An Analytical Study of Puzzle Selection Strategies for the ESP Game
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An Analytical Study of Puzzle Selection Strategies for the ESP Game

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“Human Computation” represents a new paradigm of applications that take advantage of people’s desire to be entertained and produce useful metadata as a by-product. By creating games with a ...

“Human Computation” represents a new paradigm of applications that take advantage of people’s desire to be entertained and produce useful metadata as a by-product. By creating games with a purpose, human computation has shown promise in solving a variety of problems that computer computation cannot currently resolve completely. Using the ESP game as an example, we propose a metric, called system gain, for evaluating the performance of human computation systems, and also use analysis to study the properties of the ESP game. We argue that human computation systems should be played with a strategy. To this end, we implement an Optimal Puzzle Selection Strategy (OPSA) based on our analysis to improve human computation. Using a comprehensive set of simulations, we demonstrate that the proposed OPSA approach can effectively improve the system gain of the ESP game, as long as the number of puzzles in the system is sufficiently large.

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An Analytical Study of Puzzle Selection Strategies for the ESP Game An Analytical Study of Puzzle Selection Strategies for the ESP Game Presentation Transcript

  • An Analytical Study of Puzzle Selection Strategies for the ESP Game Ling-Jyh Chen, Bo-Chun Wang, Kuan-Ta Chen Academia Sinica Irwin King, and Jimmy Lee The Chinese University of Hong Kong
  • How the ESP Game Works? PLAYER 1 PLAYER 2 GUESSING: CAR GUESSING: BOY GUESSING: HAT GUESSING: CAR GUESSING: KID SUCCESS! SUCCESS! YOU AGREE ON CAR YOU AGREE ON CAR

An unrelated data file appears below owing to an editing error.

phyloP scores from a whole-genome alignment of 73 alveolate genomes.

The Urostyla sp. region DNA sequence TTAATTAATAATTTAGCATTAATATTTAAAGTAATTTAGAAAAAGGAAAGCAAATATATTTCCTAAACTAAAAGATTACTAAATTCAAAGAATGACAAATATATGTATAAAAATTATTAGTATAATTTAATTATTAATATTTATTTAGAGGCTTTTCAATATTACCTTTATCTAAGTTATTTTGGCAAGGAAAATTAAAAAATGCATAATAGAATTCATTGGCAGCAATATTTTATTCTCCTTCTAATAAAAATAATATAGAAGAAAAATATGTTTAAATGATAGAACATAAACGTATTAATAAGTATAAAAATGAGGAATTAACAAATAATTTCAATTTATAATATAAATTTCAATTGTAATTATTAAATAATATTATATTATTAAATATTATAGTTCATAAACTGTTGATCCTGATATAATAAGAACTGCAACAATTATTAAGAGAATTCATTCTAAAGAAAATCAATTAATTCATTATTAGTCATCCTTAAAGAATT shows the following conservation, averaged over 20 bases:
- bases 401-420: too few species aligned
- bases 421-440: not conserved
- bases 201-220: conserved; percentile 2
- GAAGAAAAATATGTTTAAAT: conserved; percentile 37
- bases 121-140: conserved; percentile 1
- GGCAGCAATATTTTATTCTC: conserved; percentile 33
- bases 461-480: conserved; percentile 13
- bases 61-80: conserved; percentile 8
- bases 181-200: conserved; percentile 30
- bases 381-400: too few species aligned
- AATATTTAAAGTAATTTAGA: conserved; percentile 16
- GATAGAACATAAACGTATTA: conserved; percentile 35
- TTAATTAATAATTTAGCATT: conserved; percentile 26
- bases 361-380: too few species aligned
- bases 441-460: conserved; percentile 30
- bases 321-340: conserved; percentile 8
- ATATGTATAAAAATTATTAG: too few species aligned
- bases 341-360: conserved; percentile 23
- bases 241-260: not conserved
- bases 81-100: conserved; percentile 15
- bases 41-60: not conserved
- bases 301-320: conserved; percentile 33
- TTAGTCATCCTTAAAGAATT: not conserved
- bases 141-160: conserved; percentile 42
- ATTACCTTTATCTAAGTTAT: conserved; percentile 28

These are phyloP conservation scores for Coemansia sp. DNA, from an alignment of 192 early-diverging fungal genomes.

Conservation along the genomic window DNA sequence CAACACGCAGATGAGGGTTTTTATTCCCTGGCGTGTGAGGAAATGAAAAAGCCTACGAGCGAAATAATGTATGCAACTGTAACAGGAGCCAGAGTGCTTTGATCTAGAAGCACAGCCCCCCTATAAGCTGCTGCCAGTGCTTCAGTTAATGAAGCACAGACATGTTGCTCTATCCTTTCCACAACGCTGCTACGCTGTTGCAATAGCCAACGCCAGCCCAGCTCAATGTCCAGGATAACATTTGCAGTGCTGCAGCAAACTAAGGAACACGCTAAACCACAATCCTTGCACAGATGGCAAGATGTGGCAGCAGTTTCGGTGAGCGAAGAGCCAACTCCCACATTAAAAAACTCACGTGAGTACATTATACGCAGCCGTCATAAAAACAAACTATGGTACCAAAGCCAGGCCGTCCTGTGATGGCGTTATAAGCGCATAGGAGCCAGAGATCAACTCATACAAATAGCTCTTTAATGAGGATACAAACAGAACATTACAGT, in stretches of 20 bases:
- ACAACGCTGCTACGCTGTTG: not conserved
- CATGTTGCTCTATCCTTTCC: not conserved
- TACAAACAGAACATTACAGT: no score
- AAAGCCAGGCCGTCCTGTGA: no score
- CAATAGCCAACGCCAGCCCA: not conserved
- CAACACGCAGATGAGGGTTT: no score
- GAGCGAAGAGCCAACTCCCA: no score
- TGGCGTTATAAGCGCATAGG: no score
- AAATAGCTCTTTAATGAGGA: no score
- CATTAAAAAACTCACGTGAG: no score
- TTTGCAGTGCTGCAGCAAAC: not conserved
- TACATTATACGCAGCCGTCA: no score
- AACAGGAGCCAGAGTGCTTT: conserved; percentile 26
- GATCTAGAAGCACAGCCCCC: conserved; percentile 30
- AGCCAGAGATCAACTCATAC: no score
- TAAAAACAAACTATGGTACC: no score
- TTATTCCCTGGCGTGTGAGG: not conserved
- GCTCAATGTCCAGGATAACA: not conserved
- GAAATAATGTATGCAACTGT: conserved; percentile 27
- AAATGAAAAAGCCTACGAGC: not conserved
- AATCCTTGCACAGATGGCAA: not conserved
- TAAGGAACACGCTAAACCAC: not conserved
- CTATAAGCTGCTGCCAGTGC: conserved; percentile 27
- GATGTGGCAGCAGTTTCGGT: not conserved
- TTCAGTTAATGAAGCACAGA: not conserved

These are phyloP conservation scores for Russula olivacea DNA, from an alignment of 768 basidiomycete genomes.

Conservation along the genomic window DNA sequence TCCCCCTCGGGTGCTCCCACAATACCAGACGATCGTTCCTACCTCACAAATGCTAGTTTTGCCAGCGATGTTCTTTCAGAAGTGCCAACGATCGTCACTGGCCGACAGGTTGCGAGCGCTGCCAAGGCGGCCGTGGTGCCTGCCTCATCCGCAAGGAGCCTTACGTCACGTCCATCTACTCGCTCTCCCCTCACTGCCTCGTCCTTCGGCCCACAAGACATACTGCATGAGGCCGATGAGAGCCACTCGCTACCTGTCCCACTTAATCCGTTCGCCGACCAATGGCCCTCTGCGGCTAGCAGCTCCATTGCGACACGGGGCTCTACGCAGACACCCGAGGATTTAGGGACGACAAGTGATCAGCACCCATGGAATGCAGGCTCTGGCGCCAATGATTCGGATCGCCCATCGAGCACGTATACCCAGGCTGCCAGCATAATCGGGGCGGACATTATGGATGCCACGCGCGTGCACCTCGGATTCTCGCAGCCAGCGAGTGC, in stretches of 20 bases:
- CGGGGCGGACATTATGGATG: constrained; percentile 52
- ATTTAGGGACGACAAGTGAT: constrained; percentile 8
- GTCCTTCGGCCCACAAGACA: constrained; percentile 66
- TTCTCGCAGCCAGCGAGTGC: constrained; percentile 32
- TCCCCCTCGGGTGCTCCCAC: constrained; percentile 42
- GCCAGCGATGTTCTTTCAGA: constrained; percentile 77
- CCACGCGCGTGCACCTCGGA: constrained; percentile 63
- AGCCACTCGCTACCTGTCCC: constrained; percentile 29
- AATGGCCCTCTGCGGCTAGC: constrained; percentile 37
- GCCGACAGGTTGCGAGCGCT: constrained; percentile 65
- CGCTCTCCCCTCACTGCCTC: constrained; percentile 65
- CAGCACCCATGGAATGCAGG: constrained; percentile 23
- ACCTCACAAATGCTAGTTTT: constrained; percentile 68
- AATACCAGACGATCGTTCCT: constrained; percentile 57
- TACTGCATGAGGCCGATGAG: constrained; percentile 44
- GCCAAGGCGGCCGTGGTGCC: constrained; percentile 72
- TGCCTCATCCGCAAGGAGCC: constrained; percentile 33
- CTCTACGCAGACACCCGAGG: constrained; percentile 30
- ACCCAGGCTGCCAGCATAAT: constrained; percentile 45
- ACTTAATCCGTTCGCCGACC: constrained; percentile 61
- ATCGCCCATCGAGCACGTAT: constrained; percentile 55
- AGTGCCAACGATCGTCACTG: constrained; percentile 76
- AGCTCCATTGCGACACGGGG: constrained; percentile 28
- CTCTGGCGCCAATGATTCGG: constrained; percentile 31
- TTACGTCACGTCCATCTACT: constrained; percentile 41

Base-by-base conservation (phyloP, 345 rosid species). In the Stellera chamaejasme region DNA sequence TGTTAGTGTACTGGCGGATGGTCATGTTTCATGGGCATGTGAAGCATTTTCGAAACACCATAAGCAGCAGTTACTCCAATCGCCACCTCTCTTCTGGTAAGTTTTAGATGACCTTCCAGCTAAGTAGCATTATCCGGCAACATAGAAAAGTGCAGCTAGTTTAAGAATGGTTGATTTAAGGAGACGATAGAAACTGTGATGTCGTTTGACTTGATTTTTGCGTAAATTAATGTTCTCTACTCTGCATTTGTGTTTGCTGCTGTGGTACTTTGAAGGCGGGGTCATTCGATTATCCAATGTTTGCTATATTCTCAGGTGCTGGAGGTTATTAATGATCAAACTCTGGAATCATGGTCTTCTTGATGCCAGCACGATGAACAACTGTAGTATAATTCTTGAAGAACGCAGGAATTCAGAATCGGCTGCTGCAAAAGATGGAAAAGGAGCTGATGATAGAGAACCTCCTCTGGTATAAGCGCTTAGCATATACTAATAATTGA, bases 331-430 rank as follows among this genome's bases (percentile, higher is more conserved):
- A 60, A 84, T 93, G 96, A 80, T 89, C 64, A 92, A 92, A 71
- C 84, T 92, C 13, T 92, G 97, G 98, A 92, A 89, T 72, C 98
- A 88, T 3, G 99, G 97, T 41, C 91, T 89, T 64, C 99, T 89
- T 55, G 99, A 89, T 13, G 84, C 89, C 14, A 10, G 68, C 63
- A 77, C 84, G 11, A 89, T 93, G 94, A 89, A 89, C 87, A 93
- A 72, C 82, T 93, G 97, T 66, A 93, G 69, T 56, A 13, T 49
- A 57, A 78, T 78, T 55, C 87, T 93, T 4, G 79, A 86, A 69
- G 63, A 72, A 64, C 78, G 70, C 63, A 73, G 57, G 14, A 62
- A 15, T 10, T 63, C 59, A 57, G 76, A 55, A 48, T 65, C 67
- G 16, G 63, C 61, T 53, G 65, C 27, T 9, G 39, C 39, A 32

• Why is it Important? • Some statistics (July 2008) – 200,000+ players have contributed 50+ million labels. – Each player plays for a total of 91 minutes. – The throughput is about 233 labels/player/hour (i.e., one label every 15 seconds)
  • The Ideas behind the ESP Game • “Human Computation” represents a new paradigm of applications. – solve some problems which are difficult to be solved by computers • “Games With A Purpose” (GWAP) – by Dr. Luis von Ahn (CMU) – take advantage of people's desire to be entertained – produce useful metadata as a by-product
  • Our Contributions • We propose an evaluation metric for human computation systems. • We study the inner properties of the ESP game using analysis. • We propose an “Optimal Puzzle Selection Algorithm” (OPSA). • We present a comprehensive set of simulation results. • Our model is easy and applicable to other ESP-like systems.
  • The Main Ideas • There are two goals : – the system prefers to maximize the number of puzzles which have been played – the system prefers to take as many labels as possible for each puzzle • Unfortunately, there is a trade-off between the two goals.
  • The Proposed Metric System Gain ( G ) = ln ( N ) × ln ( S N ) the number of the puzzles thatsum ofbeen played labels the score average scores per puzzle the have all produced T T S r= ⇒N= = E[S] × r N N r r : each puzzle should be played T : total played rounds how many times in average r : each puzzle should be played E[S] : the expected score value of how many times in average each label
  • The Proposed Metric System Gain ( G ) = ln ( N ) × ln ( S N ) = l n (T r ) × l n ( E [ S ] × r ) l n ( T ) − l n ( E [ S ]) ⎞ 2 ⎛ = − ⎜ ln ( r ) − ⎟ +C ⎝ 2 ⎠ ln (T ) − ln ( E [ S ]) Maximum G = C , when r = e 2
  • The Proposed Metric Maximum G ln (T ) − ln ( E [ S ]) r=e 2
  • Puzzle Selection Algorithms • Optimal Puzzle Selection Algorithm (OPSA) – select a puzzle based on our analysis • Random Puzzle Selection Algorithm (RPSA) – select a puzzle by random • Fresh-first Puzzle Selection Algorithm (FPSA) – select a puzzle that has been played least frequently
  • Evaluation • Using Monte Carlo Simulations • # of rounds: T = 10,000 • # of puzzles: 100 <= M <= 5,000
  • Conclusion • We have proposed a metric to evaluate the performance of GWAP. • We argue that GWAP needs to be “played with a strategy”. • We propose the Optimal Puzzle Selection Algorithm (OPSA) for ESP-like games.
  • Thank You! http://nrl.iis.sinica.edu.tw